My first guess was it was a tail end car and that clue you picked up seems to indicate that. Normally when I think of a mixed train I picture a short freight train with a coach or combine on the end. This seems to be a fairly lengthy train. I'm wondering if it is actually a mixed train or the railroad just decided to repurpose an old combine as a caboose for a regular freight train.

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Posted by cx500 on Monday, August 1, 2022 5:28 PM

John-NYBW

rri-glattenberg-mixed-1.jpg (800×450) (railroadsillustrated.com)

The above photo seems to show one of two things are true

1. The combine is at the rear of the train with the passenger section toward the front.

                                                   OR

2. The combine is at the front of the train with the passenger section to the rear and either the loco has uncoupled from the train or the train is waiting for the loco to hook up. 

I'm going to search through some more photos to see if I can get a definitive answer to my original questions.  

 

It is clearly on the rear of the train, since the marker lights are in place.  Many of the other photos you have referenced show tourist type operations which bear no relationship to a regular mixed train in the classic era.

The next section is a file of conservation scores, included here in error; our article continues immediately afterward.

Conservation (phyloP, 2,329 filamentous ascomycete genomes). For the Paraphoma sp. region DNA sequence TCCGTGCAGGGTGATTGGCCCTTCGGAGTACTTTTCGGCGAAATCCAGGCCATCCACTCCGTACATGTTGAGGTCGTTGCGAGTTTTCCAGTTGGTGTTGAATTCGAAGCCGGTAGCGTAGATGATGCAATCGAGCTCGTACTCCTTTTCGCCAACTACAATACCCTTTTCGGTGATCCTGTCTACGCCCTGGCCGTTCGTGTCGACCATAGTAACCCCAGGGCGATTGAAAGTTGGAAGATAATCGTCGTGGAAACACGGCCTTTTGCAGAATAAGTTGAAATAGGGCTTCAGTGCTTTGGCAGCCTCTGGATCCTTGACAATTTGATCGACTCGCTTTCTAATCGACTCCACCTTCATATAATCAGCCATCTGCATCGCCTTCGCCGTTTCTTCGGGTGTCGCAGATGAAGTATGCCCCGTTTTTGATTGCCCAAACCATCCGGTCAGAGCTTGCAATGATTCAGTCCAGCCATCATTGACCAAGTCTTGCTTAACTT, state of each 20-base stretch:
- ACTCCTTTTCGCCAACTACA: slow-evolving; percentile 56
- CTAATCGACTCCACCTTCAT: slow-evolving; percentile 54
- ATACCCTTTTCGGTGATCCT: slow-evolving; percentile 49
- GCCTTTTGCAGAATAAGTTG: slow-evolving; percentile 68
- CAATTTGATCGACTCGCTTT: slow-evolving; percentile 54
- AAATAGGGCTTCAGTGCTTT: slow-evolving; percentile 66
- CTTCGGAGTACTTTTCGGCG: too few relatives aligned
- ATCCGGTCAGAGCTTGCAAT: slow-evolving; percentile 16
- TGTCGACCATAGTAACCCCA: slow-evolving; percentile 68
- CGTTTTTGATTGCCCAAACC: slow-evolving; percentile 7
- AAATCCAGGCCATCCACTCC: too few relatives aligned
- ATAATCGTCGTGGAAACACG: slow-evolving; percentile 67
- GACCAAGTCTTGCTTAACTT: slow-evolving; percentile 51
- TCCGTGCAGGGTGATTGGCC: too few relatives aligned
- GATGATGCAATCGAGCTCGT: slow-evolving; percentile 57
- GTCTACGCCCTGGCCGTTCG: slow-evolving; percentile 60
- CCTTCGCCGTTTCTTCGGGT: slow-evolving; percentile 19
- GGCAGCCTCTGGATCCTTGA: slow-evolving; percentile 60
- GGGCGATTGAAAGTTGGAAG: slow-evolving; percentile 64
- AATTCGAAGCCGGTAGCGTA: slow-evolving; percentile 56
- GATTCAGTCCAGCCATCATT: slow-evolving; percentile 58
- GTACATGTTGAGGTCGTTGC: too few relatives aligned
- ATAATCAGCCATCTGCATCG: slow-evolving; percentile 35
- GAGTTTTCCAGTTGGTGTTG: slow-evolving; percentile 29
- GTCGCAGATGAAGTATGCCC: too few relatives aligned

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Posted by wjstix on Tuesday, August 2, 2022 8:59 AM

John-NYBW
My plan is not to turn the combine at either end of the run. When running at the back of the train, the passenger compartment will be in the rear. On the return trip with the combine right behind the loco, the passenger compartment will be on the end nearest the loco. My question is whether this would violate any regulations or standard practices. I don't want to resort to the "it's your railroad" excuse.

That wouldn't be a problem, no need to turn the combine. In some cases a short local passenger train (say engine-combine-coach-coach) would get to the end of the line and they'd just put the engine on the other end and run back the way they came (engine-coach-coach-combine) without turning any cars.

Plus, as long as it's either summertime (assuming you don't have an air conditioned combine!) or the combine has it's own heat source, it can run at the front or back of the train - but if it's at the front you would normally need a caboose on the rear. Mixed trains with a passenger car and a caboose were quite common.

It would be nice if the passenger station had some type of house track, even just a spur next to the depot, so the combine could be spotted there for loading and unloading passengers and express while the train does it's freight switching.

Stix
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Posted by SeeYou190 on Tuesday, August 2, 2022 9:16 AM

Another question:

Why does the combine take the place of the caboose?

My understanding of cabooses is that they provide a workspace for the conductor, a cupola to watch the train, a place to store the crew's personal items, and a place for the crew to bunk if necessary.

How does a combine, maybe loaded with freight and passengers, do all of this? Why wouldn't the caboose be back there with the combine?

-Kevin